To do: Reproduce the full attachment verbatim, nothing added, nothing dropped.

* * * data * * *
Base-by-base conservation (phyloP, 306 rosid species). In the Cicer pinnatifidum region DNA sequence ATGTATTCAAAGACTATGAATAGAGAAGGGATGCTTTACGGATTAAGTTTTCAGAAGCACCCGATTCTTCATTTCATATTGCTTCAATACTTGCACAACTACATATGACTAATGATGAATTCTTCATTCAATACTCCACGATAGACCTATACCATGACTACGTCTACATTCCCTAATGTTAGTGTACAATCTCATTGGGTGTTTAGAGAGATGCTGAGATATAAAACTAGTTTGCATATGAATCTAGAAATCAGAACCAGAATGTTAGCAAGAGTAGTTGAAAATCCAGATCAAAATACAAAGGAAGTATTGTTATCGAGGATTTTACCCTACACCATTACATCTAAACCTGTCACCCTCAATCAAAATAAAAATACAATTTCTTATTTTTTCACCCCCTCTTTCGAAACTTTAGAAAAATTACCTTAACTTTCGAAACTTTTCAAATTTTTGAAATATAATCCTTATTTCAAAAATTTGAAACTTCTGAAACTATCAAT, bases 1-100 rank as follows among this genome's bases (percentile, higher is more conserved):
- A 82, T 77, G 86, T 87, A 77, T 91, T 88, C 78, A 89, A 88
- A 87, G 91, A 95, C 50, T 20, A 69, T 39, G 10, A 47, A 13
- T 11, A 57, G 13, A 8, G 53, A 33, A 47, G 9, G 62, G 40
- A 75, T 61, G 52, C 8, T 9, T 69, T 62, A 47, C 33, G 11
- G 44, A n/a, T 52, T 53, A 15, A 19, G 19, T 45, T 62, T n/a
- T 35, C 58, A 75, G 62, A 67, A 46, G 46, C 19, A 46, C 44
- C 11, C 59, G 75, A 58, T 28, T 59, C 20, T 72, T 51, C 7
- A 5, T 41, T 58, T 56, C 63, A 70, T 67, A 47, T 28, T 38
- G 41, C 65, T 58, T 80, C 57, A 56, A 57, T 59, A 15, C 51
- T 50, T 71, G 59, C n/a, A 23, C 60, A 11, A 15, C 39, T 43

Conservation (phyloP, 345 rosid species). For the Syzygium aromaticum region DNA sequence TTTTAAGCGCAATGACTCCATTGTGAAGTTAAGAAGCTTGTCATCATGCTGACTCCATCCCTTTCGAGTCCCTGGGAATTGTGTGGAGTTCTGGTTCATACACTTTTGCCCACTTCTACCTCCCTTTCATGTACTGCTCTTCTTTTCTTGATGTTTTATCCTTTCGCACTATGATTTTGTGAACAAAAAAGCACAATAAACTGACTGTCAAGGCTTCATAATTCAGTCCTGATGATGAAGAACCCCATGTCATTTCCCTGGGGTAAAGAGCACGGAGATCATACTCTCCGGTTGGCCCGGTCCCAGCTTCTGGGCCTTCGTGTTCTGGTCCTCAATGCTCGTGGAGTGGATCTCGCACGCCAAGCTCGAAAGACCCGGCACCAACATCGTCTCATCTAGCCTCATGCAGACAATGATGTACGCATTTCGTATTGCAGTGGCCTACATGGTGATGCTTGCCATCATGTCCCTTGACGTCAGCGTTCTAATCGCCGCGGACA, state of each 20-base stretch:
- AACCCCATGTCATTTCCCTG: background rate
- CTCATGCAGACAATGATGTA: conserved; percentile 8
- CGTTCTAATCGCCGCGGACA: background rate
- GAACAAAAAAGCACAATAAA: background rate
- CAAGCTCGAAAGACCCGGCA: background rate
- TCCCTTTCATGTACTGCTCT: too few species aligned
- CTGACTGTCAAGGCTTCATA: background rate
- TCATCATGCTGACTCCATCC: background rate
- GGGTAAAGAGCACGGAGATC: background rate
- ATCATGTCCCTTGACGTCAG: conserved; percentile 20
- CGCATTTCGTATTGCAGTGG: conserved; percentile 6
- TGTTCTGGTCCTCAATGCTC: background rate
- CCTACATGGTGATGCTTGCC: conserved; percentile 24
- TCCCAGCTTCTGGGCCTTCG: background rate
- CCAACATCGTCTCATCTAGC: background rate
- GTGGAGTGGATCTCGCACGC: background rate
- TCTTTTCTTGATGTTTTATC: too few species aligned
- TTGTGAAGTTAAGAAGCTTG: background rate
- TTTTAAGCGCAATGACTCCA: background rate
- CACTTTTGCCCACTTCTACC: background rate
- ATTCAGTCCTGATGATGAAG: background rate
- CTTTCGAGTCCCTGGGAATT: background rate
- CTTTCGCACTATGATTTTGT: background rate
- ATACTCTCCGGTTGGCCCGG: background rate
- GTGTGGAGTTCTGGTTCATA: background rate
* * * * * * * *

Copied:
Base-by-base conservation (phyloP, 306 rosid species). In the Cicer pinnatifidum region DNA sequence ATGTATTCAAAGACTATGAATAGAGAAGGGATGCTTTACGGATTAAGTTTTCAGAAGCACCCGATTCTTCATTTCATATTGCTTCAATACTTGCACAACTACATATGACTAATGATGAATTCTTCATTCAATACTCCACGATAGACCTATACCATGACTACGTCTACATTCCCTAATGTTAGTGTACAATCTCATTGGGTGTTTAGAGAGATGCTGAGATATAAAACTAGTTTGCATATGAATCTAGAAATCAGAACCAGAATGTTAGCAAGAGTAGTTGAAAATCCAGATCAAAATACAAAGGAAGTATTGTTATCGAGGATTTTACCCTACACCATTACATCTAAACCTGTCACCCTCAATCAAAATAAAAATACAATTTCTTATTTTTTCACCCCCTCTTTCGAAACTTTAGAAAAATTACCTTAACTTTCGAAACTTTTCAAATTTTTGAAATATAATCCTTATTTCAAAAATTTGAAACTTCTGAAACTATCAAT, bases 1-100 rank as follows among this genome's bases (percentile, higher is more conserved):
- A 82, T 77, G 86, T 87, A 77, T 91, T 88, C 78, A 89, A 88
- A 87, G 91, A 95, C 50, T 20, A 69, T 39, G 10, A 47, A 13
- T 11, A 57, G 13, A 8, G 53, A 33, A 47, G 9, G 62, G 40
- A 75, T 61, G 52, C 8, T 9, T 69, T 62, A 47, C 33, G 11
- G 44, A n/a, T 52, T 53, A 15, A 19, G 19, T 45, T 62, T n/a
- T 35, C 58, A 75, G 62, A 67, A 46, G 46, C 19, A 46, C 44
- C 11, C 59, G 75, A 58, T 28, T 59, C 20, T 72, T 51, C 7
- A 5, T 41, T 58, T 56, C 63, A 70, T 67, A 47, T 28, T 38
- G 41, C 65, T 58, T 80, C 57, A 56, A 57, T 59, A 15, C 51
- T 50, T 71, G 59, C n/a, A 23, C 60, A 11, A 15, C 39, T 43

Conservation (phyloP, 345 rosid species). For the Syzygium aromaticum region DNA sequence TTTTAAGCGCAATGACTCCATTGTGAAGTTAAGAAGCTTGTCATCATGCTGACTCCATCCCTTTCGAGTCCCTGGGAATTGTGTGGAGTTCTGGTTCATACACTTTTGCCCACTTCTACCTCCCTTTCATGTACTGCTCTTCTTTTCTTGATGTTTTATCCTTTCGCACTATGATTTTGTGAACAAAAAAGCACAATAAACTGACTGTCAAGGCTTCATAATTCAGTCCTGATGATGAAGAACCCCATGTCATTTCCCTGGGGTAAAGAGCACGGAGATCATACTCTCCGGTTGGCCCGGTCCCAGCTTCTGGGCCTTCGTGTTCTGGTCCTCAATGCTCGTGGAGTGGATCTCGCACGCCAAGCTCGAAAGACCCGGCACCAACATCGTCTCATCTAGCCTCATGCAGACAATGATGTACGCATTTCGTATTGCAGTGGCCTACATGGTGATGCTTGCCATCATGTCCCTTGACGTCAGCGTTCTAATCGCCGCGGACA, state of each 20-base stretch:
- AACCCCATGTCATTTCCCTG: background rate
- CTCATGCAGACAATGATGTA: conserved; percentile 8
- CGTTCTAATCGCCGCGGACA: background rate
- GAACAAAAAAGCACAATAAA: background rate
- CAAGCTCGAAAGACCCGGCA: background rate
- TCCCTTTCATGTACTGCTCT: too few species aligned
- CTGACTGTCAAGGCTTCATA: background rate
- TCATCATGCTGACTCCATCC: background rate
- GGGTAAAGAGCACGGAGATC: background rate
- ATCATGTCCCTTGACGTCAG: conserved; percentile 20
- CGCATTTCGTATTGCAGTGG: conserved; percentile 6
- TGTTCTGGTCCTCAATGCTC: background rate
- CCTACATGGTGATGCTTGCC: conserved; percentile 24
- TCCCAGCTTCTGGGCCTTCG: background rate
- CCAACATCGTCTCATCTAGC: background rate
- GTGGAGTGGATCTCGCACGC: background rate
- TCTTTTCTTGATGTTTTATC: too few species aligned
- TTGTGAAGTTAAGAAGCTTG: background rate
- TTTTAAGCGCAATGACTCCA: background rate
- CACTTTTGCCCACTTCTACC: background rate
- ATTCAGTCCTGATGATGAAG: background rate
- CTTTCGAGTCCCTGGGAATT: background rate
- CTTTCGCACTATGATTTTGT: background rate
- ATACTCTCCGGTTGGCCCGG: background rate
- GTGTGGAGTTCTGGTTCATA: background rate